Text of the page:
The issue of immigration

German monoculture is a thing of the past

Germany, a nation of immigration – a phrase that was once revolutionary. Now, it's quite simply an assessment of everyday life. An essay by immigration researcher Dieter Oberndorfer

Things are currently being said in Germany that would have been inconceivable just 10 years ago. People who don't look typically German are being declared potential criminals by politicians; the fact that ours is an immigration nation is once again being called into question.

The debate over former national footballer Mesut Ozil has shown how difficult it is for us to unconditionally accept people of different ethnicity as German, even if they have grown up in Germany. According to German Interior Minister Horst Seehofer, immigration is the "mother of all political problems". Itʹs a position that resonates with many.

There it is again, the "ethnic" idea of the German nation as an ancestral community. Politics has never quite managed to abandon this concept: anyone born with German ancestors in Kazakhstan – or anywhere else in the former Communist eastern bloc – may return to Germany as a German, even if their forebears emigrated centuries ago. The definition of emigrants and displaced persons as "ethnic Germans" is an unabashed application of the ethnic nation model. It is a good thing that these people have received assistance to help them get established here, as well as friendly acceptance on the part of the authorities. But this is not the experience of other immigrants.

German society has become an immigration society. This development cannot be reversed – no radical right-wing politician in Germany, Europe or the U.S. will be able to prevent the demographically-prescribed changes occurring within their populations. The right-wingers may create divisions and strife, but they canʹt produce an ethnically pure body of people.

For a pluralist society – individual and diverse

The reforms introduced to citizenship legislation since 1992 have therefore been imperative. These days, being German has far less to do with oneʹs ancestry than it once did. Shrewd politicians have realised that success at the ballot box increasingly requires the votes of immigrants and their descendants. Even the AfD knows this, and actively campaigns for votes within Polish, Russian-speaking and other migrant communities.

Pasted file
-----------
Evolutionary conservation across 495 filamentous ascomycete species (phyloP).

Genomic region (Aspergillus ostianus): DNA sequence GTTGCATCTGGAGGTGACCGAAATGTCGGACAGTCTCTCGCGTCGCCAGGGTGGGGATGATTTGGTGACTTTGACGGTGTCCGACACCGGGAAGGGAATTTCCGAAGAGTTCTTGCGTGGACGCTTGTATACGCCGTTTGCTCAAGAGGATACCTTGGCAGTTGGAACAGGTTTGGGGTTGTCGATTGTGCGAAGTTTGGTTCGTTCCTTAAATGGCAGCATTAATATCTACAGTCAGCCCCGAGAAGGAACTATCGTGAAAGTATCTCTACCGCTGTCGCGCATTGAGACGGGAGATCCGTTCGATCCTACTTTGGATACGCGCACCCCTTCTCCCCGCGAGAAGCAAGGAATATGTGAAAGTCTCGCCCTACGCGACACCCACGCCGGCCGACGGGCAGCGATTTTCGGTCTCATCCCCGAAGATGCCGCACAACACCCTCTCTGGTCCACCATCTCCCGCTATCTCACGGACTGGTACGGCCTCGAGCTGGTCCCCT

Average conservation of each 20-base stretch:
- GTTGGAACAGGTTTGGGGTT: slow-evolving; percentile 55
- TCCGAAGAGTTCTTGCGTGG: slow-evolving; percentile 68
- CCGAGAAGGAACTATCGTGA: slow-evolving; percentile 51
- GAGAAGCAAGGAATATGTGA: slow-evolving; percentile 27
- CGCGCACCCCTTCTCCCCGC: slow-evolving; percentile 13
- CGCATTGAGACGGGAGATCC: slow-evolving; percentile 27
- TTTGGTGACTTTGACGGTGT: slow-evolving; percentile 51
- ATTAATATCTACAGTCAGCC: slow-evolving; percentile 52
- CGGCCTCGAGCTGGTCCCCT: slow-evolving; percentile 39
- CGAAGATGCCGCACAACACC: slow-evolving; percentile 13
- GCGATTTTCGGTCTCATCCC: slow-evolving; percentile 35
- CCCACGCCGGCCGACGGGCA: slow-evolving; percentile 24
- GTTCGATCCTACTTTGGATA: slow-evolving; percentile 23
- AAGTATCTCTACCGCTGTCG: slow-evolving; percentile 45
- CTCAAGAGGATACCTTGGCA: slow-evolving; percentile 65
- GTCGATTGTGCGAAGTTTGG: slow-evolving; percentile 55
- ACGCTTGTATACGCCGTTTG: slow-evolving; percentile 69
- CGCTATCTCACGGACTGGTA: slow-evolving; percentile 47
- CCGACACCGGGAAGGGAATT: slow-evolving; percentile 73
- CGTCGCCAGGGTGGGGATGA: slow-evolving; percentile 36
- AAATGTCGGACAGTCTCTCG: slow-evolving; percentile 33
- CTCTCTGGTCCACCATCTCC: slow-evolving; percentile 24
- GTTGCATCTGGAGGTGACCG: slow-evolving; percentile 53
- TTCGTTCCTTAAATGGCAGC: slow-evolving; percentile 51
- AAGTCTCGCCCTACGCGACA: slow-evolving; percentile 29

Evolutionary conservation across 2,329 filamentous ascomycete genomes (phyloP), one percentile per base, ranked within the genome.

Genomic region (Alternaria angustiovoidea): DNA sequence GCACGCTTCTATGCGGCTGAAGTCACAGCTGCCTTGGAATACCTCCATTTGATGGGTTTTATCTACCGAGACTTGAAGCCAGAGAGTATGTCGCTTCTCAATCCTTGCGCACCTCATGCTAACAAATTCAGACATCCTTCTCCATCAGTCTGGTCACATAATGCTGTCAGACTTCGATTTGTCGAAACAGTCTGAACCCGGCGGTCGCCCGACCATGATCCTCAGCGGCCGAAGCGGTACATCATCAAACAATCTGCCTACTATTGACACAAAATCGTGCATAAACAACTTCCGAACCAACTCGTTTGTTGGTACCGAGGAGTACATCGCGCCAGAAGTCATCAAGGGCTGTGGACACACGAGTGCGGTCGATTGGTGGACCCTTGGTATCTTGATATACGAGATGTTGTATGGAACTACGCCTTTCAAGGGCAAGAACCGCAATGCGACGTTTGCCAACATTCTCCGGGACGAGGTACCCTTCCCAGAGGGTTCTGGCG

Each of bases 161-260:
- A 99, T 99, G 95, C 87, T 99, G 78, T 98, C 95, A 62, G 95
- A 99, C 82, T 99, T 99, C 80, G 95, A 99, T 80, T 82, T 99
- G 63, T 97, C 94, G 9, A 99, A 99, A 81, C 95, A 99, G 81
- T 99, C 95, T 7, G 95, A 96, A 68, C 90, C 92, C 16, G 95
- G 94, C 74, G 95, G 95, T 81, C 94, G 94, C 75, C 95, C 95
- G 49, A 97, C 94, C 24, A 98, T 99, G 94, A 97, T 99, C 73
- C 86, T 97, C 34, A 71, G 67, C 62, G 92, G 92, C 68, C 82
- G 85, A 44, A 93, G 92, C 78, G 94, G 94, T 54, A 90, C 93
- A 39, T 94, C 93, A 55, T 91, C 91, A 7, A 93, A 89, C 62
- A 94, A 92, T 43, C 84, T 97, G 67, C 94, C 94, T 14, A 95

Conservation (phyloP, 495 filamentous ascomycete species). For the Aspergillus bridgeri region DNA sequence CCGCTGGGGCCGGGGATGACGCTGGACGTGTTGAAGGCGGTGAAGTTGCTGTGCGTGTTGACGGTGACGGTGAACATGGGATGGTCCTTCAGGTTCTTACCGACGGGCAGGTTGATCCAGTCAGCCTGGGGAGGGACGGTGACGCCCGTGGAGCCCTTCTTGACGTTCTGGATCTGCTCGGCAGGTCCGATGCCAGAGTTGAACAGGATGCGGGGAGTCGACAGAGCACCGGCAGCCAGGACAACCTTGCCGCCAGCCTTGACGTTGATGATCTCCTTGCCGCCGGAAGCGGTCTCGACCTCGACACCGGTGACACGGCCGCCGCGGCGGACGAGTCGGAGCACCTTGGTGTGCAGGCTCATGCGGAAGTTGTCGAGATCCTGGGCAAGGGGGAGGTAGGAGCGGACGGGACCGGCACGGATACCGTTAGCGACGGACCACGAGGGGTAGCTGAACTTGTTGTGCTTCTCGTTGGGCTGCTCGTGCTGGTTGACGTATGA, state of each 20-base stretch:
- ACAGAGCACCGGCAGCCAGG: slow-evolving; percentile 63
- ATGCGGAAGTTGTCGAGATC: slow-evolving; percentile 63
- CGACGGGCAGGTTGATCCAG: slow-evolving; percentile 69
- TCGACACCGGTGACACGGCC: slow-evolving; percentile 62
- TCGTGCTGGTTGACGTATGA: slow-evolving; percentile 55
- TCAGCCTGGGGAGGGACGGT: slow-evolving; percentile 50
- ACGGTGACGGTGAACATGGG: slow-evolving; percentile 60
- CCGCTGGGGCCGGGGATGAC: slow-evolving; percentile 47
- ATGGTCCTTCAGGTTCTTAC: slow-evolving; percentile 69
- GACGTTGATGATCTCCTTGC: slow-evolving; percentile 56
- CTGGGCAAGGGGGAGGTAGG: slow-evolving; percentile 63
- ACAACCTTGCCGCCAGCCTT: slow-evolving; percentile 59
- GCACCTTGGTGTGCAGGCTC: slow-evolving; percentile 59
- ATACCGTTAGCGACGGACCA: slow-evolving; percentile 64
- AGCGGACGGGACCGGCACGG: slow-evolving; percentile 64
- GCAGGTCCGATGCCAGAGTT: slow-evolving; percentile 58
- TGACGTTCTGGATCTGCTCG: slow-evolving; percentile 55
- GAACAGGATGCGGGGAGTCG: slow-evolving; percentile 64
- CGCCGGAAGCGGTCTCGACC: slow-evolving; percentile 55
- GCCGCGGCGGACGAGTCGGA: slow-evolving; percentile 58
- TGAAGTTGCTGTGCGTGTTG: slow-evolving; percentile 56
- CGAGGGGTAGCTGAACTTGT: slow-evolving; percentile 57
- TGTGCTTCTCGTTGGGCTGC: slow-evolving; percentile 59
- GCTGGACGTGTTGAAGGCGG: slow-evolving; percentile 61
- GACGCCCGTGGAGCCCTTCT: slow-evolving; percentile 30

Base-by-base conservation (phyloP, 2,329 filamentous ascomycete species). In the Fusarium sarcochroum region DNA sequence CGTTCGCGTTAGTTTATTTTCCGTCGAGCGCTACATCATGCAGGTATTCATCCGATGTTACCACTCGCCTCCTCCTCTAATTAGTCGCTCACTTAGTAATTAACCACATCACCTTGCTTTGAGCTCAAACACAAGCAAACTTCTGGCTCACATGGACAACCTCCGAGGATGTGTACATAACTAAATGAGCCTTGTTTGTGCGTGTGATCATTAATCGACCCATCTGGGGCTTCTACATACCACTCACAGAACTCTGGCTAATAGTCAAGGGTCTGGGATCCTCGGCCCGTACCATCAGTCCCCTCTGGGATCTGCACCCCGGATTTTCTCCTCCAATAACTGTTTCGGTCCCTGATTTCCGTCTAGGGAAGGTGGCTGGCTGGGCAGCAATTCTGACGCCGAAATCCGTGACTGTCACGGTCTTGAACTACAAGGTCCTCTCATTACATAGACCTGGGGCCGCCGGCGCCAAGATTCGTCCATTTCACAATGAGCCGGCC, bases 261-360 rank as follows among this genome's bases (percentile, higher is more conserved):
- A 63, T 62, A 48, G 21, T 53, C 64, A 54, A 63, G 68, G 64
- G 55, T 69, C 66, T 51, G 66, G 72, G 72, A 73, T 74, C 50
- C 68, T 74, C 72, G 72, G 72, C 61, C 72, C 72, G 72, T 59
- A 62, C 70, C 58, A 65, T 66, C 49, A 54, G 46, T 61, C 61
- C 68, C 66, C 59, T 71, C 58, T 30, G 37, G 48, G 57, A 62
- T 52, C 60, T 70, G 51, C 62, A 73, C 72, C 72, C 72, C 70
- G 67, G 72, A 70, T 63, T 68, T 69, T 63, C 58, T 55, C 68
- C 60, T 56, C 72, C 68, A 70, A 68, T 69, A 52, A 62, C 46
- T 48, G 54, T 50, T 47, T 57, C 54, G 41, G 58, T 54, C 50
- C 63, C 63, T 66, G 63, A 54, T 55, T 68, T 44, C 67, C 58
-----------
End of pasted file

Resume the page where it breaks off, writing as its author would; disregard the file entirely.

Handshake symbolising diversity and integration (photo: Imago/Imagebroker)
"German society has become an immigration society. This development cannot be reversed – no radical right-wing politician in Germany, Europe or the U.S. will be able to prevent the demographically-prescribed changes occurring within their populations. The right-wingers may create divisions and strife, but they canʹt produce an ethnically pure body of people," writes Oberndorfer

In a recent conversation with Der Spiegel, British journalist and writer Timothy Garton Ash said Europe's intellectuals had paid insufficient attention to the need for homeland and identity; and that these concepts should not be ceded to the right wing. This is a popular thesis at present. It is nevertheless problematic. Within modern, pluralist societies, homeland is individual and diverse; it pertains to very different life experiences and values. The collective and binding definition of the concept of homeland comes at a high price – it would mean imposing it upon a whole range of different life stories and defining who belongs and, by extension, who doesn't.

Even the question of whether migrants belong to "our" homeland is pretty insidious. Invocations of "the" homeland and a "we" are almost always misused to distract from genuine need: wages, employment, affordable housing, health.

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Comments for this article: German monoculture is a thing of the past

I would question whether what the author describes as "German monoculture" was ever a thing in the first place? Luther is the only reason the different states even speak the same language. While it's true that there have been sustained attempts on the part of certain parties to create a unified German identity, regional cultural (and, to a degree, linguistic) differences are still more pronounced than some are prepared to admit.

Joshua Lepsy16.09.2018 | 19:11 Uhr